The International Chamber of Commerce (ICC) will release Incoterms® 2020 in early September 2019, with the new rules coming into effect on 1 January 2020. It will be possible to continue to use the 2010 version of Incoterms® in commercial contracts after the new version comes into effect, but only if clearly specified.

Given the enhanced role of Incoterms® in post-Brexit trade, businesses involving import or export should use the time between September 2019 and the Brexit deadline of 31 October 2019 to review and update their standard contract documentation, including terms used for trade between the UK and the EU27. This is both to ensure consistency with the new rules, and to ensure that the selected Incoterms® and other contract provisions appropriately allocate risk and responsibility between the parties.

Incoterms® allocate between seller and buyer specific risks relating to the delivery of goods. Crucially, the Incoterms® are not a complete contract of sale. For example, they do not address questions such as the price or method of payment or the consequences of breach. Consequently, Incoterms® are usually incorporated by reference into the contract, which may itself be made up of several documents. In practice, this could mean that Incoterms® are incorporated by a reference in a Framework Agreement, or in Terms and Conditions, or in ancillary documents such as a quotation or order form.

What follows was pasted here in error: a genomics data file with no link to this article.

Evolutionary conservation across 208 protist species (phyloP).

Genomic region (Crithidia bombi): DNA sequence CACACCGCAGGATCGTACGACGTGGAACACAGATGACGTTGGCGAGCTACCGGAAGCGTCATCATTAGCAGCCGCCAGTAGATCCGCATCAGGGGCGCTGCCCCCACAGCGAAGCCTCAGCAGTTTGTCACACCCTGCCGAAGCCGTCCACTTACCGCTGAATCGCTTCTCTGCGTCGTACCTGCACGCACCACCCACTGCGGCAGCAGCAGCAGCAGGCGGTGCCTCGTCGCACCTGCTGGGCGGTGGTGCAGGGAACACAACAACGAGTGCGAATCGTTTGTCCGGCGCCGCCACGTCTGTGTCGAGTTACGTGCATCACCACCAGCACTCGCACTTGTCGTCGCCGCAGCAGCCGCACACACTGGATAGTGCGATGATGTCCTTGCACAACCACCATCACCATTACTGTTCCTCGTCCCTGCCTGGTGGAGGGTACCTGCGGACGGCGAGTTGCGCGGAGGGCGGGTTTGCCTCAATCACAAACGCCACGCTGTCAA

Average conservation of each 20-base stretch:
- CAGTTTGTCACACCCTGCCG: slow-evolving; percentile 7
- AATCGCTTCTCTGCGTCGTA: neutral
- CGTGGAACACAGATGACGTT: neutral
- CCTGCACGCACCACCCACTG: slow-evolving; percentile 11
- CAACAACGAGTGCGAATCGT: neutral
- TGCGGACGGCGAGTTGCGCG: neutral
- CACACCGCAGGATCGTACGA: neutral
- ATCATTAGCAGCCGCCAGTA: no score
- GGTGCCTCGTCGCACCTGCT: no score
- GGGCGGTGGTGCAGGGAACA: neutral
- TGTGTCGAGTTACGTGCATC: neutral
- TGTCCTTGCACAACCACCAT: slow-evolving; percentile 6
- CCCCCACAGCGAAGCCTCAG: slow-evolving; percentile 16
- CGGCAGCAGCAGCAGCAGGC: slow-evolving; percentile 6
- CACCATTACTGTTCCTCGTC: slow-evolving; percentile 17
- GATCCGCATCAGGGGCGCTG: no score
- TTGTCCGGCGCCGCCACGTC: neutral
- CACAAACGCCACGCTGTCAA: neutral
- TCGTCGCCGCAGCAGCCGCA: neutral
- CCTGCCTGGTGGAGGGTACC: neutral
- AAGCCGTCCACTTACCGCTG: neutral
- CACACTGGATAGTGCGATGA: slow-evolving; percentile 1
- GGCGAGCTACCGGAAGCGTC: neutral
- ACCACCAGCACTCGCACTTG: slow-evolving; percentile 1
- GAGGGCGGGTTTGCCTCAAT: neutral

Incorporation is usually effected by referring to the three letter code that identifies the relevant Incoterms®. In some cases, it is possible that incorporation could be the result of a course of conduct, perhaps requiring investigation of the parties' correspondence and documentation over a lengthy period. In either case, it can be difficult to spot which Incoterms® have been selected, and therefore to work out how key areas of responsibility have been allocated between the parties.

Brexit significantly increases the commercial risks that might flow from inadvertently basing a supply arrangement on Incoterms® that do not meet the parties' requirements, or of continuing to use Incoterms® that have a significantly different risk profile once Brexit has occurred. This is particularly true of Incoterms® that allocate responsibility for customs and other border clearance issues, such as import or export licences. When Brexit occurs, the UK ceases to be a member of the European Union, its single market and its customs union. The Taxation (Cross Border Trade) Act 2018 provides the legislative basis for a separate UK customs and VAT regime. The UK will also operate separate (though parallel) systems to work alongside EU regulatory regimes such as REACH. Customs and border clearance therefore becomes a live commercial issue for trade between the UK and the EU27.

This article is for general information only and reflects the position at the date of publication. It does not constitute legal advice.